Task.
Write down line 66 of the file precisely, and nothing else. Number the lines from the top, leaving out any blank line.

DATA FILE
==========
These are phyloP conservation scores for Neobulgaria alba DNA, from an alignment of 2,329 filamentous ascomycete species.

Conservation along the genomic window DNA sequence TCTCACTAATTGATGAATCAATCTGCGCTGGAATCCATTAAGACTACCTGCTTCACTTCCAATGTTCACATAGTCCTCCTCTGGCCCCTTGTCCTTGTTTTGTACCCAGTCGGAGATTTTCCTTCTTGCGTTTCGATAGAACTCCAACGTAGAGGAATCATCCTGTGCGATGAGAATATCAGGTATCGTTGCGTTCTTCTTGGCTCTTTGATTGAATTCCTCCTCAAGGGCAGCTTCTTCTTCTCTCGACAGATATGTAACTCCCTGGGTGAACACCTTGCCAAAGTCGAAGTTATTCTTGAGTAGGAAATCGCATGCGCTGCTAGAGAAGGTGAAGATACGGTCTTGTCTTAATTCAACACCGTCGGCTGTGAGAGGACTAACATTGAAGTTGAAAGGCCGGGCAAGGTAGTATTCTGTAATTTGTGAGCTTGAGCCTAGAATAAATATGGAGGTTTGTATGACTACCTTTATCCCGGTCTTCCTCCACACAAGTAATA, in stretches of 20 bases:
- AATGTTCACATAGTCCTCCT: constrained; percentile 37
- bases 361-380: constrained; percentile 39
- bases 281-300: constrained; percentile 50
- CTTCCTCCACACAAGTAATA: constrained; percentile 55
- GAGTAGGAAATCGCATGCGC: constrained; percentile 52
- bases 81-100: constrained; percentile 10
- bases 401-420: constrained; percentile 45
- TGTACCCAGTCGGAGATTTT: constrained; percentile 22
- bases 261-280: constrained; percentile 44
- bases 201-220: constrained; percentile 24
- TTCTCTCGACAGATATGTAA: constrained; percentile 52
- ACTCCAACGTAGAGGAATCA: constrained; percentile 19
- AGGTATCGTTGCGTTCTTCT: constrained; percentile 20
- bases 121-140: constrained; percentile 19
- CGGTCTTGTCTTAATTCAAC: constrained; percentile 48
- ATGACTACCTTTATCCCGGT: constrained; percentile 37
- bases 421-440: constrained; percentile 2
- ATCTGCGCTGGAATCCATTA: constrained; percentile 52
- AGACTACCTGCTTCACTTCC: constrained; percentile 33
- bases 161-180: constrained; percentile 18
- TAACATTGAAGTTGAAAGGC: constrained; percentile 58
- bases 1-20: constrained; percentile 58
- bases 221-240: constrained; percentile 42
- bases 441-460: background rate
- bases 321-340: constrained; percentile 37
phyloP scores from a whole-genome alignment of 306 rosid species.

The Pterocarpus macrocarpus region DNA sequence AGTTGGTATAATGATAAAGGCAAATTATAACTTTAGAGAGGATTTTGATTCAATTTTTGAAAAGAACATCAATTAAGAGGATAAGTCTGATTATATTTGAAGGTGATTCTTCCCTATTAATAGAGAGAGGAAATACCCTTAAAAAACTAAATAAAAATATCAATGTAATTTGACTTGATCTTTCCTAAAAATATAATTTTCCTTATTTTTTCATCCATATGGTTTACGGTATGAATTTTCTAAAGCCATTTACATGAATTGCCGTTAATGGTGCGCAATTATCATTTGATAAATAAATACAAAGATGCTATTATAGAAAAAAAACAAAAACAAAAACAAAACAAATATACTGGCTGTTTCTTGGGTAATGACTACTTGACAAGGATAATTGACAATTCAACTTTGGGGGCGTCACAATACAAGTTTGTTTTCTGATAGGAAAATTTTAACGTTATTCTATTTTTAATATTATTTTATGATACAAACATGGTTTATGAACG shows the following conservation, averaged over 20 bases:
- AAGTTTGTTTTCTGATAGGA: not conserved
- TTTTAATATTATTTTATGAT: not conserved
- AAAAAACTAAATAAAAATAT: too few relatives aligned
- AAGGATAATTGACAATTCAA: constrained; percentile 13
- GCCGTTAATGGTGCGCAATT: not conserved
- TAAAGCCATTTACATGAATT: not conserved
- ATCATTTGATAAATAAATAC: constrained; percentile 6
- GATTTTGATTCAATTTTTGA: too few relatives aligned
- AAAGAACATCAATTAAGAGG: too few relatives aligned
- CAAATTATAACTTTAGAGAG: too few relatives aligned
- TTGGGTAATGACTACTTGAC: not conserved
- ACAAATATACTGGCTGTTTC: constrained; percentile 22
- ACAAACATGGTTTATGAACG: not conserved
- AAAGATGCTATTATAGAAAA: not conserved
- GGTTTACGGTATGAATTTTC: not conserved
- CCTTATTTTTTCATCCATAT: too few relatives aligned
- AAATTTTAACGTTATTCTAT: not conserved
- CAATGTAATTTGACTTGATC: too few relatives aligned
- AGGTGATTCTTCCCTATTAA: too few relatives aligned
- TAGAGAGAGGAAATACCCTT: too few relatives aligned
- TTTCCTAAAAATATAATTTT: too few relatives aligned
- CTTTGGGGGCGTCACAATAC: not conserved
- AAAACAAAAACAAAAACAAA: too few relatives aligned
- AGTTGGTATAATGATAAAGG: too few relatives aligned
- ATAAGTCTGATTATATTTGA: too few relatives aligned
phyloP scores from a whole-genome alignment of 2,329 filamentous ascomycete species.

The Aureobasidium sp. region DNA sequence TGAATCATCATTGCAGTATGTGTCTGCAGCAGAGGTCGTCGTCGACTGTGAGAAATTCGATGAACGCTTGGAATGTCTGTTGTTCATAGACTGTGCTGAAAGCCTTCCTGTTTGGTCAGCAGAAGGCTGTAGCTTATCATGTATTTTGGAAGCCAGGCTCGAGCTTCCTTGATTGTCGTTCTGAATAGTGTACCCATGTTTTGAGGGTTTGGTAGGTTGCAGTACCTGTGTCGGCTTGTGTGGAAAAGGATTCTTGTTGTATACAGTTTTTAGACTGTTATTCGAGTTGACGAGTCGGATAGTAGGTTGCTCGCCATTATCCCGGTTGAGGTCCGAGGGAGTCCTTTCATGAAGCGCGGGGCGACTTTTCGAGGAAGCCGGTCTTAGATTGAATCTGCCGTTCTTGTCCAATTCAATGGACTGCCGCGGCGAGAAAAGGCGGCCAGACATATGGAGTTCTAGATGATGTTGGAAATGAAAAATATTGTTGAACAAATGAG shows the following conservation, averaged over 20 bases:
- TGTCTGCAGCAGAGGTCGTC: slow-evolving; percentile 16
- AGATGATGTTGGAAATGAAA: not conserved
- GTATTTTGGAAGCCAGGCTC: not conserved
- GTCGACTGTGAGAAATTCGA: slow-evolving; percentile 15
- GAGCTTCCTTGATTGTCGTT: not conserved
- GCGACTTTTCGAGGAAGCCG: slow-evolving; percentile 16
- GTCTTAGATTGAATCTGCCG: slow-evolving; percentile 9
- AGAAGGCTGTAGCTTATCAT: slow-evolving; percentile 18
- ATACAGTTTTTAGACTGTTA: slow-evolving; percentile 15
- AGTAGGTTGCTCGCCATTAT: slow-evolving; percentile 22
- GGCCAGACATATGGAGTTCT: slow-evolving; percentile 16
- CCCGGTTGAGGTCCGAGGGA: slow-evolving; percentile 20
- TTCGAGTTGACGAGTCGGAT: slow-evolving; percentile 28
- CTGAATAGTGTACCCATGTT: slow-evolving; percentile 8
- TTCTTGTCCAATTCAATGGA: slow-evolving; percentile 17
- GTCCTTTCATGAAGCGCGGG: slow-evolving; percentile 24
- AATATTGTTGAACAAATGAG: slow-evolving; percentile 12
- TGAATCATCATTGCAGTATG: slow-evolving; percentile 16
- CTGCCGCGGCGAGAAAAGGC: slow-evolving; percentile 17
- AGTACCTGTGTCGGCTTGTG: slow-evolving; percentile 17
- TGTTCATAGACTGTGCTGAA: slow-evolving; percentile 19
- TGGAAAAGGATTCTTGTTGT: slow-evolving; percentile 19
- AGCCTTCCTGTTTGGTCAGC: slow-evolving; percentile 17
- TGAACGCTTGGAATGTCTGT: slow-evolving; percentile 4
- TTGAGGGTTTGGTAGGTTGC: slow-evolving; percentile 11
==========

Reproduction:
- AGTAGGTTGCTCGCCATTAT: slow-evolving; percentile 22